A selection of selichot performed by Israel Dadoun, Abraham Dahan, Philippe Darmon, Amir Eliahou, Georges E. Haik, Haim Harboun and André Taïeb
The selichot are penitential prayers in which the worshipper implores forgiveness to God for the sins committed. This tradition is based on the thirteen attributes of mercy which have been, according to the tradition, passed on from God to Moses. (Exodus 34, 6-7).
In the beginning, the selichot were read during Yom Kippur service and for fasts. Then this tradition took place during the 10 days (yamim noraïm) between Rosh Hashanah and Yom Kippur. The Ashkenazi communities and the Chasidim start reciting the selichot on saturday evening preceding (for at least four days) Rosh Hashanah service. The Sefardi communities read it at dawn before the morning prayer for forty days, starting on the first of Elul.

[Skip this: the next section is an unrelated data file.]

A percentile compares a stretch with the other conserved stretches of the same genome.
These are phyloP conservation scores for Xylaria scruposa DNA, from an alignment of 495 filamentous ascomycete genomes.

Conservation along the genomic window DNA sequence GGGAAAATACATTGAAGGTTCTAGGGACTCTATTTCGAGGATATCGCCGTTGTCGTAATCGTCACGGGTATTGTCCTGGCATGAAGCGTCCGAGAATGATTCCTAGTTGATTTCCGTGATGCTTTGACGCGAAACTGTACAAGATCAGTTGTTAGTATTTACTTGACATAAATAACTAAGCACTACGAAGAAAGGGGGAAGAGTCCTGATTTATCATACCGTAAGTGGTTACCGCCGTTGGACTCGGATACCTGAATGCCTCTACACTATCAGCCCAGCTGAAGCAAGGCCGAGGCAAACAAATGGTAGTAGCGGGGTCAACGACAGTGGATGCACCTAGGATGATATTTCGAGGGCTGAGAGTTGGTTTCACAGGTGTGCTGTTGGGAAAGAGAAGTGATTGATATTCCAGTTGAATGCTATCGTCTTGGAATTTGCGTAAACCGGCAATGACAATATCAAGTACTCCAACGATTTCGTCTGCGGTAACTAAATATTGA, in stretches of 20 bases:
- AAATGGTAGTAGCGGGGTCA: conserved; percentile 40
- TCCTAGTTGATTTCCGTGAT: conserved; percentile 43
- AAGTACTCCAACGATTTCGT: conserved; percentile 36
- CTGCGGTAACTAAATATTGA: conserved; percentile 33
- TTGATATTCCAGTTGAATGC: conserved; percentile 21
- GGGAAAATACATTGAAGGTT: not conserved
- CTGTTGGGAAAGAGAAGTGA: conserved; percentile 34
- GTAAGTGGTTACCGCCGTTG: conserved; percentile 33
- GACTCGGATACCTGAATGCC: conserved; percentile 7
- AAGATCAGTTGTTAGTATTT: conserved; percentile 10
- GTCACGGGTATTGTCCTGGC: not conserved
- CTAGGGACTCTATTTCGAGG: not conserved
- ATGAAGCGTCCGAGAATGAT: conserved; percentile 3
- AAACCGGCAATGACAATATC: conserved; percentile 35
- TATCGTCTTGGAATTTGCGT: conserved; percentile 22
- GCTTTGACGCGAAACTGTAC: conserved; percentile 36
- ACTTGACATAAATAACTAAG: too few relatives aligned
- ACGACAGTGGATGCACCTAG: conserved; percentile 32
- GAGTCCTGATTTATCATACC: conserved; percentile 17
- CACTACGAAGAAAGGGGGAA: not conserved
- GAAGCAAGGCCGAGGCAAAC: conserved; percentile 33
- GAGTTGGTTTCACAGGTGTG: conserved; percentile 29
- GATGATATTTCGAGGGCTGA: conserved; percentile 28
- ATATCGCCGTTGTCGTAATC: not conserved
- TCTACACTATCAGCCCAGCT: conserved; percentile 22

The following playlist features a selection of selichot performed in various Algerian rites. The traditions from Algiers, Oran on Constantine take their roots in the Spanish judaism In the 6th and 7th centuries, and especially in the 14th and 15th centuries, many Jews from the Iberian Peninsula mix with the Jewish local population, influencing their traditions. In the 18th century, the Sefardi Italian Jews from Livorno, the Granas, settle down in Algeria and become business intermediates between Europe and the Ottoman Empire. The 19th century markes the arriving of Jews from Tetuan (Morocco). Finally, the colonisation of Algeria by the French in 1830, the consistorial French model and the l’Alliance israélite universelle favor the introduction of Portuguese Sefardi, or Ashkenazi tunes, into the cult of the main Algerian cities. The great synagogue of Oran even had big organs with 18 sounding registers and 900 pipes !